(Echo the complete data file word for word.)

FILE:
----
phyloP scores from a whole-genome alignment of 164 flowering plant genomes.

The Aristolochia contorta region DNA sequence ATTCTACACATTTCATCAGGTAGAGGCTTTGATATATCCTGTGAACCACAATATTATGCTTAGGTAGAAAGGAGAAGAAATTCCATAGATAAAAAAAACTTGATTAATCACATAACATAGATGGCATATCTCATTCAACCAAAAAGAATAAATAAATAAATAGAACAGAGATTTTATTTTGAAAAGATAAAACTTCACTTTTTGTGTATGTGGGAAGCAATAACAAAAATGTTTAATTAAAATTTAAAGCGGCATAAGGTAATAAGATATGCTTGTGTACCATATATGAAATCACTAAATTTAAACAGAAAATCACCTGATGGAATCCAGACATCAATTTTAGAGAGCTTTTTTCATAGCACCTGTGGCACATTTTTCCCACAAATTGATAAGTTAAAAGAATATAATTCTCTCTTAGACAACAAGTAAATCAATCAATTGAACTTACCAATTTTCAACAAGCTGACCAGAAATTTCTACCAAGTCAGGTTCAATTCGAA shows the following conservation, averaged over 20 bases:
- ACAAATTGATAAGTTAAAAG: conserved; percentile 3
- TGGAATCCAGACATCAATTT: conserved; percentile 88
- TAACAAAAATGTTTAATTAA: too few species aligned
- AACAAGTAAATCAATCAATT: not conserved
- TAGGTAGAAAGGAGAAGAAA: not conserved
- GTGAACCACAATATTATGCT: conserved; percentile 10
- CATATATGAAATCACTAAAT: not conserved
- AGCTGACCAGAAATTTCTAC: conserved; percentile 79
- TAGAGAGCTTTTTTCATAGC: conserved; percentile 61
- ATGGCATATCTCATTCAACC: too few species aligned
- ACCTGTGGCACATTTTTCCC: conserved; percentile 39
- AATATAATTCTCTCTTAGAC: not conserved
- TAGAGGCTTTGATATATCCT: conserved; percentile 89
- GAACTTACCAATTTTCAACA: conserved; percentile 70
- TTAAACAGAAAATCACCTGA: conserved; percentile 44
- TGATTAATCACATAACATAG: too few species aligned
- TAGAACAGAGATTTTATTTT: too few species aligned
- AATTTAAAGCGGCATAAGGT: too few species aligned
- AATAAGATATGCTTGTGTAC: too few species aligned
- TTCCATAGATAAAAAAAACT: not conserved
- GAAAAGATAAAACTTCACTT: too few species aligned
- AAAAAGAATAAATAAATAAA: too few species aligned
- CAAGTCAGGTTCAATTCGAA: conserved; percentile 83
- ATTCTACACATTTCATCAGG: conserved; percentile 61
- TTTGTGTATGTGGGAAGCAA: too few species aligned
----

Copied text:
phyloP scores from a whole-genome alignment of 164 flowering plant genomes.

The Aristolochia contorta region DNA sequence ATTCTACACATTTCATCAGGTAGAGGCTTTGATATATCCTGTGAACCACAATATTATGCTTAGGTAGAAAGGAGAAGAAATTCCATAGATAAAAAAAACTTGATTAATCACATAACATAGATGGCATATCTCATTCAACCAAAAAGAATAAATAAATAAATAGAACAGAGATTTTATTTTGAAAAGATAAAACTTCACTTTTTGTGTATGTGGGAAGCAATAACAAAAATGTTTAATTAAAATTTAAAGCGGCATAAGGTAATAAGATATGCTTGTGTACCATATATGAAATCACTAAATTTAAACAGAAAATCACCTGATGGAATCCAGACATCAATTTTAGAGAGCTTTTTTCATAGCACCTGTGGCACATTTTTCCCACAAATTGATAAGTTAAAAGAATATAATTCTCTCTTAGACAACAAGTAAATCAATCAATTGAACTTACCAATTTTCAACAAGCTGACCAGAAATTTCTACCAAGTCAGGTTCAATTCGAA shows the following conservation, averaged over 20 bases:
- ACAAATTGATAAGTTAAAAG: conserved; percentile 3
- TGGAATCCAGACATCAATTT: conserved; percentile 88
- TAACAAAAATGTTTAATTAA: too few species aligned
- AACAAGTAAATCAATCAATT: not conserved
- TAGGTAGAAAGGAGAAGAAA: not conserved
- GTGAACCACAATATTATGCT: conserved; percentile 10
- CATATATGAAATCACTAAAT: not conserved
- AGCTGACCAGAAATTTCTAC: conserved; percentile 79
- TAGAGAGCTTTTTTCATAGC: conserved; percentile 61
- ATGGCATATCTCATTCAACC: too few species aligned
- ACCTGTGGCACATTTTTCCC: conserved; percentile 39
- AATATAATTCTCTCTTAGAC: not conserved
- TAGAGGCTTTGATATATCCT: conserved; percentile 89
- GAACTTACCAATTTTCAACA: conserved; percentile 70
- TTAAACAGAAAATCACCTGA: conserved; percentile 44
- TGATTAATCACATAACATAG: too few species aligned
- TAGAACAGAGATTTTATTTT: too few species aligned
- AATTTAAAGCGGCATAAGGT: too few species aligned
- AATAAGATATGCTTGTGTAC: too few species aligned
- TTCCATAGATAAAAAAAACT: not conserved
- GAAAAGATAAAACTTCACTT: too few species aligned
- AAAAAGAATAAATAAATAAA: too few species aligned
- CAAGTCAGGTTCAATTCGAA: conserved; percentile 83
- ATTCTACACATTTCATCAGG: conserved; percentile 61
- TTTGTGTATGTGGGAAGCAA: too few species aligned